Tuesday, January 24, 2012
Save Water: Easy Ways to Cut Water Use in the Bathroom by Roddy Scheer and Doug Moss
Yes indeed, some 60 percent of our household indoor water usage happens in the bathroom. As such, updating old leaky fixtures and changing a few basic habits could go a long way to not only saving fresh water, an increasingly precious resource, but also money.
Undoubtedly, the toilet is the biggest water hog in the bathroom. Those made before 1993 use up to eight gallons of water per flush, five times what modern toilets use. “It’s a good idea to replace pre-1993 toilets if you can,” says Patty Kim of National Geographic’s Green Guide. (FYI, usually a toilet’s manufacture date is stamped under the lid if you want to check how old it is.) If it is older and you can’t or don’t want to upgrade it, Kim recommends rescuing a two liter soda bottle from the recycling bin and filling it partially with some water and sand or pebbles and then putting it into your toilet’s tank, where it will take up space and force your toilet to use less water every flush. Or get a Toilet Tank Bank for less than two bucks; it hangs in your toilet tank and displaces almost a gallon of water to save water on every flush.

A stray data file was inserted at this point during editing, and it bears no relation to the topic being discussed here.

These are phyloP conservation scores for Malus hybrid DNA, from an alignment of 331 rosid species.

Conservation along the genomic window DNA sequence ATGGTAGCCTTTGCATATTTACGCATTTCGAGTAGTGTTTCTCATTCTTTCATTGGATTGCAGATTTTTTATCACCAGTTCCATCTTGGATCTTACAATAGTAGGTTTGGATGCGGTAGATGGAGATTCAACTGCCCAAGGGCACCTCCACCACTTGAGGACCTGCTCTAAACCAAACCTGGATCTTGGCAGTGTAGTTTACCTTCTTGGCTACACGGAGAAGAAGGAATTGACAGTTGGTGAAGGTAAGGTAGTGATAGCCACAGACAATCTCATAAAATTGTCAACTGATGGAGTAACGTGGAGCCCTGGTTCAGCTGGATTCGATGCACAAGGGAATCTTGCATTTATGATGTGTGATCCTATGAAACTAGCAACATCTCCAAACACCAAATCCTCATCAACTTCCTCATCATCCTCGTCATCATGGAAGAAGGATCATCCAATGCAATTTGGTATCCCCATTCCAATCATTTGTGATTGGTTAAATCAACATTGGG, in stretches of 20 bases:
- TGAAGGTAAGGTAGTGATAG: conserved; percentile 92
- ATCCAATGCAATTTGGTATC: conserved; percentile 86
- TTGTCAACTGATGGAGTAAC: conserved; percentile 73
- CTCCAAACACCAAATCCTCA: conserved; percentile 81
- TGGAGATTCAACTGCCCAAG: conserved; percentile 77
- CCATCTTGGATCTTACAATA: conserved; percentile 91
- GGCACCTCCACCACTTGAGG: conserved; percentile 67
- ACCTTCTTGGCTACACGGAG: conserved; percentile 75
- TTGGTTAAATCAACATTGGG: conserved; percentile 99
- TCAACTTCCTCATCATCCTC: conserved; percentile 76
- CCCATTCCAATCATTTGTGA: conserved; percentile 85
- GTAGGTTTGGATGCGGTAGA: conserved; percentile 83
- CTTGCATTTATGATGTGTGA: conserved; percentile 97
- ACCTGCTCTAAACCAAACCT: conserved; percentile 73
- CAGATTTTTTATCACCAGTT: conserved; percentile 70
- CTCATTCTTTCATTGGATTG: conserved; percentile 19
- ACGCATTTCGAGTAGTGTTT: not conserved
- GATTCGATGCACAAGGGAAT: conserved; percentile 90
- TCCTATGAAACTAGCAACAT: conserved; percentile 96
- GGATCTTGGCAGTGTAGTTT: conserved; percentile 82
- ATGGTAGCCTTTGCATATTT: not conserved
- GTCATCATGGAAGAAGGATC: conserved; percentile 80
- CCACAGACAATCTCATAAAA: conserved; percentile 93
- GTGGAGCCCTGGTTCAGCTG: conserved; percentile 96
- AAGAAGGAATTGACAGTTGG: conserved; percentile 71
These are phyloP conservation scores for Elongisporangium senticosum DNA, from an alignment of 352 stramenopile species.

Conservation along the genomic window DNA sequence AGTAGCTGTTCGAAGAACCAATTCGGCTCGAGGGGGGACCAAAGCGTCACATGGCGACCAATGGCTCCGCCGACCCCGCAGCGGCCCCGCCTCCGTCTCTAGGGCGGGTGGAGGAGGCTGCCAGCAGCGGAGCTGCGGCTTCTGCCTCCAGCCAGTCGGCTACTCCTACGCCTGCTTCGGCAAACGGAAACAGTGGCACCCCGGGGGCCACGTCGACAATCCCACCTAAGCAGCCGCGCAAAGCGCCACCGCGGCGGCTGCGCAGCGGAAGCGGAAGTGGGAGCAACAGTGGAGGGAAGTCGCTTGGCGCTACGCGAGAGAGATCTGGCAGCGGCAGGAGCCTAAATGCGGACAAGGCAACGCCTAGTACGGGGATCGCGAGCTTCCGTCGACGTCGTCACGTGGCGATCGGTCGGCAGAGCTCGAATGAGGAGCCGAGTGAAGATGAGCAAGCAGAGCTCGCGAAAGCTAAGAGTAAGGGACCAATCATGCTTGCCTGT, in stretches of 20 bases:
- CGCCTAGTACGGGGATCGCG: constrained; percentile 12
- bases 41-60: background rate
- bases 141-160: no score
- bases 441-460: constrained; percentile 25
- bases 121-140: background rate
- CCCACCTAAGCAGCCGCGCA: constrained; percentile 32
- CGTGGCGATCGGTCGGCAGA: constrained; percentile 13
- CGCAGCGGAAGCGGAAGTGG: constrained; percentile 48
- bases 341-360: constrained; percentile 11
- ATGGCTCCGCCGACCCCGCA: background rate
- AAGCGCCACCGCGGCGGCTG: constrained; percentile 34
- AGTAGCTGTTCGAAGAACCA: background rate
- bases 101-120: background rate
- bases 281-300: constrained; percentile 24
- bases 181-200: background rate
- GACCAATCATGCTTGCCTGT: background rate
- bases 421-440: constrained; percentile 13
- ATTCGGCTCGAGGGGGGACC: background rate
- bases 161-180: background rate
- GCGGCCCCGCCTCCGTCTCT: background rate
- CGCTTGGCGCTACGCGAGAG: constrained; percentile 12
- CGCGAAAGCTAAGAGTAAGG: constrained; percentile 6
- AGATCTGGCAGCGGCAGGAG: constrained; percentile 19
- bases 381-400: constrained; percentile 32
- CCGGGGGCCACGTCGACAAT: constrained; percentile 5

Plumbing leaks account for some 14 percent of the total water usage in an average U.S. home. Toilets are often a major culprit. Kim recommends testing your toilet by putting 5-10 drops of food coloring into the tank, then put the lid back on but don’t flush. Check back in 15 minutes or so to see if any of the colored water leaked down into the bowl. If so, you have a water-wasting leak, and it might finally be time to replace that aging toilet after all. The EarthEasy website reports that replacing an older18 liter per flush toilet with an ultra-low volume (ULV) 6 liter flush model “represents a 70 percent saving in water flushed and will cut indoor water use by about 30 percent.”